Posted on May 10, 2022, 1 p.m.
A study recently published in The BMJ reports finding significant differences in care for heart attack patients in six high-income countries, despite an international agreement on how heart attacks should be treated. However, Dr. Peter Cram, one of the study’s authors, as well as being a professor and chair of internal medicine at the University of Texas Medical Center at Galveston said that “No health care system seemed to be excelling in every aspect of heart attack care.”
The countries compared were England, the Netherlands, Taiwan, Israel, Canada, and the United States which were selected because they all have highly developed healthcare systems and accessible administrative data but differ in international rankings, organization, overall performance, and financing.
In this study, data was examined for patients aged 66+ who were admitted to hospital with a heart attack between 2011-2017 in these countries. Heart attacks were examined because this is a common condition with established international diagnostic criteria and general consensus regarding evidence-based treatments that are easy to track with widely available data.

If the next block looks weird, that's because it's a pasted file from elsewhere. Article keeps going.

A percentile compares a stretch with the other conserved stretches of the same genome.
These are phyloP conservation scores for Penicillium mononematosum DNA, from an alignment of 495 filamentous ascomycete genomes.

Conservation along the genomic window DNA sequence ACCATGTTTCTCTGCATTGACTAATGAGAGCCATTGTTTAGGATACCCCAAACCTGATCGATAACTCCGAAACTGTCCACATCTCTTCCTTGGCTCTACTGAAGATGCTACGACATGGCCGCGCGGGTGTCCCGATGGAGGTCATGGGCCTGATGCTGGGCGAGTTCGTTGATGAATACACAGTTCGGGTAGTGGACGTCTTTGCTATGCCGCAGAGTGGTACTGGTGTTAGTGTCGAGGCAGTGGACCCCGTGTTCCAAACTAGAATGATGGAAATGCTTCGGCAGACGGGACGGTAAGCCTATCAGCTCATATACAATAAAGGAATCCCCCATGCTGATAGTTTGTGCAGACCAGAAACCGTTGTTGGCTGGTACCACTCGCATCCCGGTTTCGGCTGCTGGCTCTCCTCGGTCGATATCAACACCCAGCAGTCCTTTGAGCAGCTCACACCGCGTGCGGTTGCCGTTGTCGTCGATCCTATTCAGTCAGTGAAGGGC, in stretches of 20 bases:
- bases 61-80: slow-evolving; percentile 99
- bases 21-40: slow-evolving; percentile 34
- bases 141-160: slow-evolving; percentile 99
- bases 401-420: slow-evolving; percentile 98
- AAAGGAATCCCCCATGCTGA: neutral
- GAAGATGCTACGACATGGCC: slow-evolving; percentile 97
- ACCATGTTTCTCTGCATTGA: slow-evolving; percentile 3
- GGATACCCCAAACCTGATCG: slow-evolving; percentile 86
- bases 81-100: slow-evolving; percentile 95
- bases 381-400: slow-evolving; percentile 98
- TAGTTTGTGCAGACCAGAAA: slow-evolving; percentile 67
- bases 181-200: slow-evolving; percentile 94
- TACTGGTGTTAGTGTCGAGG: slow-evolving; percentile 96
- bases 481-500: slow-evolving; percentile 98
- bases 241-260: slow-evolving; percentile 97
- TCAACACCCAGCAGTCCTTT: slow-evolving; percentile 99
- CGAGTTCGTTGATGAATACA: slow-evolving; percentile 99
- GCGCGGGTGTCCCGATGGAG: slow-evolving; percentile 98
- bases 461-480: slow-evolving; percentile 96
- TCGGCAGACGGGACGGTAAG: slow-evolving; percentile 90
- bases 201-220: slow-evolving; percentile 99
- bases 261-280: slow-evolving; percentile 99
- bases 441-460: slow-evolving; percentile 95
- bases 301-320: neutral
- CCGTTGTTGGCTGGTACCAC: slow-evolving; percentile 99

While doing well with cardiac revascularization, procedures to treat blockages in the coronary arteries, and readmission rates, America’s mortality rate was higher than other countries and was “concernedly high” as was Taiwan, according to Cram. “The U.S. seems to focus really hard on those technologically advanced new and shiny things,” said Cram. “Maybe, from a policy perspective, we should focus more on the mortality rate instead of getting people in and out of the hospital.”
The Netherlands and England had lower mortality rates but have much lower revascularization rates. According to Cram “It seems to be about tradeoffs. Israel really seemed to be an exception, the only country that really seemed to perform well across all measures.” Adding that “We previously didn’t know this. “We should be comparing ourselves to high-income countries as a mechanism for identifying where we are performing well and where we should focus our improvement efforts.”
Although the data is revealing, it is not complete as what is accounting for the higher mortality rates within America and Taiwan after one year for heart attack patients remains unclear. But the questions this uncertainty point to where more research is required.
“What is happening to our patients who have had heart attacks after they leave the hospital?” says Cram “Is it gaps in wealth? Is it obesity rates? Is it people not taking recommended medications? We don’t know.”
“From a U.S. perspective, our heart attack care is good, but the one-year mortality rate is concerning,” Cram said. “If dying is one of the things we want to prevent, then we have work to do.”
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